By Ken Hackett
In early July we received the sad news of the death of Bishop Edwin B. Broderick, who served as executive director of Catholic Relief Services (CRS) from 1976 to 1983. He devoted his life to the church, was a staunch advocate for the poor, and through a variety of communications initiatives helped to spread the good word and deeds of the Catholic Church and CRS.
Bishop Broderick's tenure saw CRS respond to numerous crises on the world state, including the 1976 civil war in Angola, a massive cyclone in 1977 in India that left two million people homeless, the genocide in Cambodia in which 1.7 million people were killed between 1975 and 1979, and civil war in Afghanistan and Lebanon. Under Bishop Broderick's leadership, CRS resettled thousands of Vietnamese, Lao and Hmong refugees during the Southeast Asia refugee crisis of 1980 and responded to the deadly earthquake in Mezzogiorno, Italy, which at that time was the worst earthquake in Europe in 65 years. In the early 1980s, when martial law was declared in communist Poland, leading to widespread food shortages, CRS was a leading agency in ensuring thousands of tons of commodities were delivered through local church channels.
It was also under Bishop Broderick's direction that Operation Rice Bowl was made a national program in the United States. Since then ORB has become one of the most successful and recognizable of CRS' programs.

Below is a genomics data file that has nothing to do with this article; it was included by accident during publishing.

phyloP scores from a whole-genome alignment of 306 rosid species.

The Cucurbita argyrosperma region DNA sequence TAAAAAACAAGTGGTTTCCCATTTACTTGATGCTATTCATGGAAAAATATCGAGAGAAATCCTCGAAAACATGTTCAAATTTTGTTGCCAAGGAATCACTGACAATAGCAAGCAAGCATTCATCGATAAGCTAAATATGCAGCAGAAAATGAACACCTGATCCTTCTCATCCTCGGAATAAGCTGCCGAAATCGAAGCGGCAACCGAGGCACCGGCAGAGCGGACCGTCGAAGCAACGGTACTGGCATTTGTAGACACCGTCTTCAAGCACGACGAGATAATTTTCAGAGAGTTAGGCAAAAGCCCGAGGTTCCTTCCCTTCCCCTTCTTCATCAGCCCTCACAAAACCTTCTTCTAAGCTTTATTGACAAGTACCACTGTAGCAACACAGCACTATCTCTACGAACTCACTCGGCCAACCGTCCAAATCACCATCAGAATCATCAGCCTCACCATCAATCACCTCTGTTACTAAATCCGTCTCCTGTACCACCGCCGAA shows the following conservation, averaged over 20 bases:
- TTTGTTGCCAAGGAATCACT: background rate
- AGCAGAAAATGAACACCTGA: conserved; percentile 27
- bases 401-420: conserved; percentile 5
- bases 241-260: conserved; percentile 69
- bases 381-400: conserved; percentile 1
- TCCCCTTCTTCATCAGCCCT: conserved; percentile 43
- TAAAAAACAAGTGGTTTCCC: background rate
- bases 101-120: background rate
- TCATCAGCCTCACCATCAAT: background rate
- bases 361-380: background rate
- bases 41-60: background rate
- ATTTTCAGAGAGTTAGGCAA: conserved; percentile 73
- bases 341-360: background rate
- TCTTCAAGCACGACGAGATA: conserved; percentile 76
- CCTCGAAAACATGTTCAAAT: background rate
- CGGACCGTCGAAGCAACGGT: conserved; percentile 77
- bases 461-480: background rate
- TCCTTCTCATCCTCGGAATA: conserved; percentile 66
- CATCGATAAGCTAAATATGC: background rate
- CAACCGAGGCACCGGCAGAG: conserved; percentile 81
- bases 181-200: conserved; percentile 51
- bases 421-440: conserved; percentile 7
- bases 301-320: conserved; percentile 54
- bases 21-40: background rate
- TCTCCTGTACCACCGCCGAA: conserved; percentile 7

When Bishop Broderick took the helm at CRS in 1976, he laughingly called the agency “the best kept secret in the American Catholic Church.” As a bishop, he had received promotional materials about the agency in order to help publicize the annual appeal, but the extent and variety of the agency's programs were a revelation to him. As a result, Bishop Broderick made it his mission as Executive Director to help increase the awareness of CRS throughout the U.S. Catholic community. Short films were made, new publications were printed, and three telethons took place, hosted by entertainment luminaries like Arthur Godfrey, Buddy Hackett and Trini Lopez. All of these efforts helped to educate viewers about the agency's work around the world. The response was very generous and provided CRS with a foundation for its first direct mail appeal to donors.
But what many of us at CRS remember most fondly about Bishop Broderick was his generous spirit, his gregarious personality and his wonderful Irish tenor voice, which he'd use to break out into an operatic aria or a misty-eyed rendition of Danny Boy that would enliven many a gathering – or even a few staff meetings.
Please keep Bishop Broderick, our beloved CRS colleague, in your prayers.
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